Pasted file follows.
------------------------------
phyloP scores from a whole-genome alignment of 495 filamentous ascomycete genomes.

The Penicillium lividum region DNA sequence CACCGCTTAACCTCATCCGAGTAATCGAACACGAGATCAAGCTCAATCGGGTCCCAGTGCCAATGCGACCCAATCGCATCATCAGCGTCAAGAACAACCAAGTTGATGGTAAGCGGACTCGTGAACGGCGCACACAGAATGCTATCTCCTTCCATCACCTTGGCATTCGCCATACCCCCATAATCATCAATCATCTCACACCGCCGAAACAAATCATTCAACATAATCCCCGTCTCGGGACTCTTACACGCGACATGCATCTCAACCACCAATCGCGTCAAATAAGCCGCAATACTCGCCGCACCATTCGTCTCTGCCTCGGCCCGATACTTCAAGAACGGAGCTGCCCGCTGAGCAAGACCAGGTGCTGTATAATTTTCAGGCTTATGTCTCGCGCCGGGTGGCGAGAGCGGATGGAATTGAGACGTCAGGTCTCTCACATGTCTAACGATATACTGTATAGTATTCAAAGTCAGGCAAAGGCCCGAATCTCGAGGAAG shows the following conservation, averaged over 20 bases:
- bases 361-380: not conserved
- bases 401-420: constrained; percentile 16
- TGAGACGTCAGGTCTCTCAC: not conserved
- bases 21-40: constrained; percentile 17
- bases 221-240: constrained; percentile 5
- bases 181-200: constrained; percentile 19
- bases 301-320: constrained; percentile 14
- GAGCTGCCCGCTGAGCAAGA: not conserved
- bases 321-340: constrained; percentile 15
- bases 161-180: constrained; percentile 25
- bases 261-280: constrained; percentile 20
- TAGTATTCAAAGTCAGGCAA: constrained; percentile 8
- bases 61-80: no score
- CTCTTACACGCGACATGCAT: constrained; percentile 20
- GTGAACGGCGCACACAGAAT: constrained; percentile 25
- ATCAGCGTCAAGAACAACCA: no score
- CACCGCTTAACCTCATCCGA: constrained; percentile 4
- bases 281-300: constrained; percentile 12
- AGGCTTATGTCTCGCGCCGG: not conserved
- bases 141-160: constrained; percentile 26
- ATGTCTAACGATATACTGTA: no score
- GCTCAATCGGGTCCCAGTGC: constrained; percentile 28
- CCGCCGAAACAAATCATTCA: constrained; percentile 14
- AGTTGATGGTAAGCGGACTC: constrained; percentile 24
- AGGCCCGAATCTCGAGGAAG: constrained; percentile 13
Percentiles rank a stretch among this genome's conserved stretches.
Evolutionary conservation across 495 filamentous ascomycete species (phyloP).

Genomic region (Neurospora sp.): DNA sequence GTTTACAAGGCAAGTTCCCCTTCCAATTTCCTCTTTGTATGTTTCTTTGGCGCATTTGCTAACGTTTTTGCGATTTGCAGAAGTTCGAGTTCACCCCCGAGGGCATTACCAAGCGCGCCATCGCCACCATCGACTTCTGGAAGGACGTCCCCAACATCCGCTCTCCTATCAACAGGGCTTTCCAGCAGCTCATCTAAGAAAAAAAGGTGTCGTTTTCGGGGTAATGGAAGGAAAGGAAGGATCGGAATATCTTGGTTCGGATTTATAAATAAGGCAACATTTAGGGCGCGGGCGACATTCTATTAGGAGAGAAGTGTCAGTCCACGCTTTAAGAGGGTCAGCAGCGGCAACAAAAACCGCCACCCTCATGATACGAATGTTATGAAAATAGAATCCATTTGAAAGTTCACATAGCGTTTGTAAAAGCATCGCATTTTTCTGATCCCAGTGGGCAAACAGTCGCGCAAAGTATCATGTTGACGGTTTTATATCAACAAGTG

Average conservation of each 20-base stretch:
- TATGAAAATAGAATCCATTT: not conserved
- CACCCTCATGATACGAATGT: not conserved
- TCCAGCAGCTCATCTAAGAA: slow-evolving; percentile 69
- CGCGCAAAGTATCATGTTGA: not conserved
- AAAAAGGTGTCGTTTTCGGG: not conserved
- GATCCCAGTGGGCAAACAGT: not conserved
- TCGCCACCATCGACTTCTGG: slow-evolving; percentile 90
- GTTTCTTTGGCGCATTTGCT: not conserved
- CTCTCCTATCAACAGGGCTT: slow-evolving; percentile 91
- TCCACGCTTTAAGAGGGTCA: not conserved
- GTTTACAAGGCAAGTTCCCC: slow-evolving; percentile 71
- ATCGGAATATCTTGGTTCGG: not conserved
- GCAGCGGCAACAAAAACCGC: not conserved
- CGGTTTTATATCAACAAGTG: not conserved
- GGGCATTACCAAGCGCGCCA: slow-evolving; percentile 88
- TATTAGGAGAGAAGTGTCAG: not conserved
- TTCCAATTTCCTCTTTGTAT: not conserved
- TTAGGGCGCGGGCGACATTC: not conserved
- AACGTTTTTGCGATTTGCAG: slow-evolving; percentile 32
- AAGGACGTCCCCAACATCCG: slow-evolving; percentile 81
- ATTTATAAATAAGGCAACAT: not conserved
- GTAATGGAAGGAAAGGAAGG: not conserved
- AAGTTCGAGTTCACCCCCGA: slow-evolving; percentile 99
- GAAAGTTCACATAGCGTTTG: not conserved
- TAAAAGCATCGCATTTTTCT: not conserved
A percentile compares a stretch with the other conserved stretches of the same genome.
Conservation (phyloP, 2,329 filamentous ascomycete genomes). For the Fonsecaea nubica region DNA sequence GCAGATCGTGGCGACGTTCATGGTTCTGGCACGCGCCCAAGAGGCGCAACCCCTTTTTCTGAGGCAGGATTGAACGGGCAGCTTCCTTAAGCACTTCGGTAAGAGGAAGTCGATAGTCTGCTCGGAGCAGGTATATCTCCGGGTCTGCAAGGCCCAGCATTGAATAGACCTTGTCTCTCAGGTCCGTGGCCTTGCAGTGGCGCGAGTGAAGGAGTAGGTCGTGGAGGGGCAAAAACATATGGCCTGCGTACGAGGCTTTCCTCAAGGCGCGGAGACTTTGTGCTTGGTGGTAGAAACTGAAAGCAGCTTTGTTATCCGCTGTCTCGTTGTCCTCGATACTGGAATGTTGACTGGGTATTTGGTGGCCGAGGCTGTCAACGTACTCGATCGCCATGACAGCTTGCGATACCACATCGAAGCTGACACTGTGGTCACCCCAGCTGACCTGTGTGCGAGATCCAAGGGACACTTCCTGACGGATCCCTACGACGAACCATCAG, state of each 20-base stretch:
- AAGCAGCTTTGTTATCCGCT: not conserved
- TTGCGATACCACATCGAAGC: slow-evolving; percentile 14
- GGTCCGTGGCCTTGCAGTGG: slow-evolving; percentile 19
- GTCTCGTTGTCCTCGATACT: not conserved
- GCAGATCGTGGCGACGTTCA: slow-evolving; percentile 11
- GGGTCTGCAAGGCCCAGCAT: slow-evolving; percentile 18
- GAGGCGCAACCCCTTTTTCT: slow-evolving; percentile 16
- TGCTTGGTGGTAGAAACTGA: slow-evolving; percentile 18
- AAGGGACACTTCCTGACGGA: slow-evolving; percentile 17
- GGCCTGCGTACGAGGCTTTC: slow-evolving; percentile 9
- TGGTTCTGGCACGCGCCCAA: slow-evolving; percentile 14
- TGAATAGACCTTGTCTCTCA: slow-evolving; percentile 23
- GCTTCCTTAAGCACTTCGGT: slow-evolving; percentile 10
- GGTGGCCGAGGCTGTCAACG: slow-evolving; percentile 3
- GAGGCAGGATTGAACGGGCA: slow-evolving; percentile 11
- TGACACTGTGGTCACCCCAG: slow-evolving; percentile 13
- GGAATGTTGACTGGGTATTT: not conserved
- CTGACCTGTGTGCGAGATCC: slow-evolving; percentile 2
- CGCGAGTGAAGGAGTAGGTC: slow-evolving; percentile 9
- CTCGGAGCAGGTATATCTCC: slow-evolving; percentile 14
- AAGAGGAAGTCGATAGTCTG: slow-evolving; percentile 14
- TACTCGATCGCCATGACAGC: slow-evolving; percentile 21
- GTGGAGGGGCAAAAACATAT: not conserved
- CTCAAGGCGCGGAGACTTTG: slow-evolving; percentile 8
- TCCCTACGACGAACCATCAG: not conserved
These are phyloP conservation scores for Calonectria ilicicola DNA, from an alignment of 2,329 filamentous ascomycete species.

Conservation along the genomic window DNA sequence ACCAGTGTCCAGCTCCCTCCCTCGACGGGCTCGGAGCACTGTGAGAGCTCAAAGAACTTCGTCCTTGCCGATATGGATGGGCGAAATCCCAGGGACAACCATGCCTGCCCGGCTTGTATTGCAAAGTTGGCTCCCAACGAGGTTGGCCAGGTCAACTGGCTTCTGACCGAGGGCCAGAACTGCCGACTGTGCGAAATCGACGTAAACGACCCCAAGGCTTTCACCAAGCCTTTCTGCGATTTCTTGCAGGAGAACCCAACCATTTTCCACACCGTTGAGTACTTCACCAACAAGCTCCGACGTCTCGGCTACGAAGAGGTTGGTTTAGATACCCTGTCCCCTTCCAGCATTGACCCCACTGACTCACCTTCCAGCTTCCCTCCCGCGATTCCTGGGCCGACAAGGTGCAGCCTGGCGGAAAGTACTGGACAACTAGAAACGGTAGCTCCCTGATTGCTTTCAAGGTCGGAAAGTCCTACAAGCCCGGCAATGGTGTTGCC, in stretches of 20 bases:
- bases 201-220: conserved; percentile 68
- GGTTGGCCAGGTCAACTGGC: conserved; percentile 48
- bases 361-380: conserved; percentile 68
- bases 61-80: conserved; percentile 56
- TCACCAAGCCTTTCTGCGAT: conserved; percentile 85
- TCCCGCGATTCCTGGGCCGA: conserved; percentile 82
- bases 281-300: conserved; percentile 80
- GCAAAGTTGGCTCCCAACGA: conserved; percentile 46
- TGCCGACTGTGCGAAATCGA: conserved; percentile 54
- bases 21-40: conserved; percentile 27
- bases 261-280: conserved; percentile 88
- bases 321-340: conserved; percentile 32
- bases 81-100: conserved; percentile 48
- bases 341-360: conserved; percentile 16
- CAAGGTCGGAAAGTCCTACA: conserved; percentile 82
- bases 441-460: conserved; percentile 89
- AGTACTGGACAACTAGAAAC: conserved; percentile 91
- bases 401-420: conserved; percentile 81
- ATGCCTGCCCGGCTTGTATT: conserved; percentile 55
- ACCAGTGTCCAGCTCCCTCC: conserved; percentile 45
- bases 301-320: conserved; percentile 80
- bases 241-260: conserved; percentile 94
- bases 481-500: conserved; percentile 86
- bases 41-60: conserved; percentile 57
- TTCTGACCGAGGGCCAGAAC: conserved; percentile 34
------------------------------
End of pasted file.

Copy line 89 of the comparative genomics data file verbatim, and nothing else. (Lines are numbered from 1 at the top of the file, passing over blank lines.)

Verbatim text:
- bases 61-80: conserved; percentile 56